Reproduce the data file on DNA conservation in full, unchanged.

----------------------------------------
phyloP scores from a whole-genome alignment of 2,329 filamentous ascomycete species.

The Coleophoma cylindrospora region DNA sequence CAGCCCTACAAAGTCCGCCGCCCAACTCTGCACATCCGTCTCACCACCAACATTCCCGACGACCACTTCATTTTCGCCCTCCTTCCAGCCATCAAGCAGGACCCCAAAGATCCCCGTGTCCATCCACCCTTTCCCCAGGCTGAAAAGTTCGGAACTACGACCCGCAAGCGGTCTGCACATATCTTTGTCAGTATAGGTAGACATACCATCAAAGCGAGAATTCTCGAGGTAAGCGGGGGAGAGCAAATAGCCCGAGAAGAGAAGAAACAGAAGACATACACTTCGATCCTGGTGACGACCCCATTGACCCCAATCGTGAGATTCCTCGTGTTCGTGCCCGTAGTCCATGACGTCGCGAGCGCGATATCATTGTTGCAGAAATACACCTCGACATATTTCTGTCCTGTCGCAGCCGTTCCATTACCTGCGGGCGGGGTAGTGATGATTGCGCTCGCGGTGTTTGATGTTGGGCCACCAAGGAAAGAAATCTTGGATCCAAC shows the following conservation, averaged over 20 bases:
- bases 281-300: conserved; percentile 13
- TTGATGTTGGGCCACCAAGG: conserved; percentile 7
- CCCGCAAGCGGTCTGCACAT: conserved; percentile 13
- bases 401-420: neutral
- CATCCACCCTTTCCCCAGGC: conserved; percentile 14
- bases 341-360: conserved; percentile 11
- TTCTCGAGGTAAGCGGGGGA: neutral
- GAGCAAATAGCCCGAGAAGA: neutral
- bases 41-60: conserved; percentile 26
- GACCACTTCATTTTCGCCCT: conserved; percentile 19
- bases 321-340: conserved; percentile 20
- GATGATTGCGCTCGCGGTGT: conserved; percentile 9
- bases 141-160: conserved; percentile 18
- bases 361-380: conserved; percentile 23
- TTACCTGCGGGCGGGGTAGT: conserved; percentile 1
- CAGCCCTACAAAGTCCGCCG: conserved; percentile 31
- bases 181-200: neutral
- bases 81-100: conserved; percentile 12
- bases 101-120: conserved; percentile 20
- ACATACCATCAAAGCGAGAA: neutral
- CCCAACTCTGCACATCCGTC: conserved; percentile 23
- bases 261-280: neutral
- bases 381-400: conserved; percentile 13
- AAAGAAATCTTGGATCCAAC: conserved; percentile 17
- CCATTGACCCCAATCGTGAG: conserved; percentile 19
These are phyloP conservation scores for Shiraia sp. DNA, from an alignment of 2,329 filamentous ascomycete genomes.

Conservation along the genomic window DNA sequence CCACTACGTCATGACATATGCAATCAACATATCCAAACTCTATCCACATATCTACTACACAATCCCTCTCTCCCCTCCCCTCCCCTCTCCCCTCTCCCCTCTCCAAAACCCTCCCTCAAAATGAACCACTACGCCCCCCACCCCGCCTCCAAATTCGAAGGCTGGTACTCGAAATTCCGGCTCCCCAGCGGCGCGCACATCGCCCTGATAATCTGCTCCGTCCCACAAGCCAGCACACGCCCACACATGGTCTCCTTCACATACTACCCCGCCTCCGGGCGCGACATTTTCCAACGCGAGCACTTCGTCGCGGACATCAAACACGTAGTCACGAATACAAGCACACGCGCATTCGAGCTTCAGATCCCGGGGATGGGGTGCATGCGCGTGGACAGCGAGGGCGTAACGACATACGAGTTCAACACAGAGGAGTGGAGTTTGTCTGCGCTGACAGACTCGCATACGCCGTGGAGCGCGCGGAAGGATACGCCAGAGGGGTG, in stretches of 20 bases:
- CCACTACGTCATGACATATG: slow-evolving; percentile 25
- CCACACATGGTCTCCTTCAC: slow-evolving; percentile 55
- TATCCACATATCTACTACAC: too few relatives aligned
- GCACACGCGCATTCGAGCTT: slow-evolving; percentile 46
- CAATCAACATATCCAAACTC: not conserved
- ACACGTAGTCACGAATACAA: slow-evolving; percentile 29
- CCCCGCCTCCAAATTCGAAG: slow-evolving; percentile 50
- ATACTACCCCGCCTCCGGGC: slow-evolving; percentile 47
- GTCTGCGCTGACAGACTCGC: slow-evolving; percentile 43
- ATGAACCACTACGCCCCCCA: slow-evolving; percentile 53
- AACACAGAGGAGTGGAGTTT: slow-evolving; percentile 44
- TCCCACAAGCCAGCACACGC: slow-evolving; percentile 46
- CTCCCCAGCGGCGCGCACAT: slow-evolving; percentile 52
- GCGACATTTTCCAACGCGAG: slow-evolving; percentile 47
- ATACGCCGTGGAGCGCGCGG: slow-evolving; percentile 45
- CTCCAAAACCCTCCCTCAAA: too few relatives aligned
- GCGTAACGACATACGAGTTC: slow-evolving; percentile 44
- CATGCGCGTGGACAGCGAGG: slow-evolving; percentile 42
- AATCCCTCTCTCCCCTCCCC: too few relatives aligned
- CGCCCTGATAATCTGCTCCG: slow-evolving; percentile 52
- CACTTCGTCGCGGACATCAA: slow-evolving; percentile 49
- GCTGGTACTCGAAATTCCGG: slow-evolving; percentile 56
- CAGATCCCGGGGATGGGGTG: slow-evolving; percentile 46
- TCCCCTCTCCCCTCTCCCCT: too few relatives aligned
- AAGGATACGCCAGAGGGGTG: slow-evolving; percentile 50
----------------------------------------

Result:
phyloP scores from a whole-genome alignment of 2,329 filamentous ascomycete species.

The Coleophoma cylindrospora region DNA sequence CAGCCCTACAAAGTCCGCCGCCCAACTCTGCACATCCGTCTCACCACCAACATTCCCGACGACCACTTCATTTTCGCCCTCCTTCCAGCCATCAAGCAGGACCCCAAAGATCCCCGTGTCCATCCACCCTTTCCCCAGGCTGAAAAGTTCGGAACTACGACCCGCAAGCGGTCTGCACATATCTTTGTCAGTATAGGTAGACATACCATCAAAGCGAGAATTCTCGAGGTAAGCGGGGGAGAGCAAATAGCCCGAGAAGAGAAGAAACAGAAGACATACACTTCGATCCTGGTGACGACCCCATTGACCCCAATCGTGAGATTCCTCGTGTTCGTGCCCGTAGTCCATGACGTCGCGAGCGCGATATCATTGTTGCAGAAATACACCTCGACATATTTCTGTCCTGTCGCAGCCGTTCCATTACCTGCGGGCGGGGTAGTGATGATTGCGCTCGCGGTGTTTGATGTTGGGCCACCAAGGAAAGAAATCTTGGATCCAAC shows the following conservation, averaged over 20 bases:
- bases 281-300: conserved; percentile 13
- TTGATGTTGGGCCACCAAGG: conserved; percentile 7
- CCCGCAAGCGGTCTGCACAT: conserved; percentile 13
- bases 401-420: neutral
- CATCCACCCTTTCCCCAGGC: conserved; percentile 14
- bases 341-360: conserved; percentile 11
- TTCTCGAGGTAAGCGGGGGA: neutral
- GAGCAAATAGCCCGAGAAGA: neutral
- bases 41-60: conserved; percentile 26
- GACCACTTCATTTTCGCCCT: conserved; percentile 19
- bases 321-340: conserved; percentile 20
- GATGATTGCGCTCGCGGTGT: conserved; percentile 9
- bases 141-160: conserved; percentile 18
- bases 361-380: conserved; percentile 23
- TTACCTGCGGGCGGGGTAGT: conserved; percentile 1
- CAGCCCTACAAAGTCCGCCG: conserved; percentile 31
- bases 181-200: neutral
- bases 81-100: conserved; percentile 12
- bases 101-120: conserved; percentile 20
- ACATACCATCAAAGCGAGAA: neutral
- CCCAACTCTGCACATCCGTC: conserved; percentile 23
- bases 261-280: neutral
- bases 381-400: conserved; percentile 13
- AAAGAAATCTTGGATCCAAC: conserved; percentile 17
- CCATTGACCCCAATCGTGAG: conserved; percentile 19
These are phyloP conservation scores for Shiraia sp. DNA, from an alignment of 2,329 filamentous ascomycete genomes.

Conservation along the genomic window DNA sequence CCACTACGTCATGACATATGCAATCAACATATCCAAACTCTATCCACATATCTACTACACAATCCCTCTCTCCCCTCCCCTCCCCTCTCCCCTCTCCCCTCTCCAAAACCCTCCCTCAAAATGAACCACTACGCCCCCCACCCCGCCTCCAAATTCGAAGGCTGGTACTCGAAATTCCGGCTCCCCAGCGGCGCGCACATCGCCCTGATAATCTGCTCCGTCCCACAAGCCAGCACACGCCCACACATGGTCTCCTTCACATACTACCCCGCCTCCGGGCGCGACATTTTCCAACGCGAGCACTTCGTCGCGGACATCAAACACGTAGTCACGAATACAAGCACACGCGCATTCGAGCTTCAGATCCCGGGGATGGGGTGCATGCGCGTGGACAGCGAGGGCGTAACGACATACGAGTTCAACACAGAGGAGTGGAGTTTGTCTGCGCTGACAGACTCGCATACGCCGTGGAGCGCGCGGAAGGATACGCCAGAGGGGTG, in stretches of 20 bases:
- CCACTACGTCATGACATATG: slow-evolving; percentile 25
- CCACACATGGTCTCCTTCAC: slow-evolving; percentile 55
- TATCCACATATCTACTACAC: too few relatives aligned
- GCACACGCGCATTCGAGCTT: slow-evolving; percentile 46
- CAATCAACATATCCAAACTC: not conserved
- ACACGTAGTCACGAATACAA: slow-evolving; percentile 29
- CCCCGCCTCCAAATTCGAAG: slow-evolving; percentile 50
- ATACTACCCCGCCTCCGGGC: slow-evolving; percentile 47
- GTCTGCGCTGACAGACTCGC: slow-evolving; percentile 43
- ATGAACCACTACGCCCCCCA: slow-evolving; percentile 53
- AACACAGAGGAGTGGAGTTT: slow-evolving; percentile 44
- TCCCACAAGCCAGCACACGC: slow-evolving; percentile 46
- CTCCCCAGCGGCGCGCACAT: slow-evolving; percentile 52
- GCGACATTTTCCAACGCGAG: slow-evolving; percentile 47
- ATACGCCGTGGAGCGCGCGG: slow-evolving; percentile 45
- CTCCAAAACCCTCCCTCAAA: too few relatives aligned
- GCGTAACGACATACGAGTTC: slow-evolving; percentile 44
- CATGCGCGTGGACAGCGAGG: slow-evolving; percentile 42
- AATCCCTCTCTCCCCTCCCC: too few relatives aligned
- CGCCCTGATAATCTGCTCCG: slow-evolving; percentile 52
- CACTTCGTCGCGGACATCAA: slow-evolving; percentile 49
- GCTGGTACTCGAAATTCCGG: slow-evolving; percentile 56
- CAGATCCCGGGGATGGGGTG: slow-evolving; percentile 46
- TCCCCTCTCCCCTCTCCCCT: too few relatives aligned
- AAGGATACGCCAGAGGGGTG: slow-evolving; percentile 50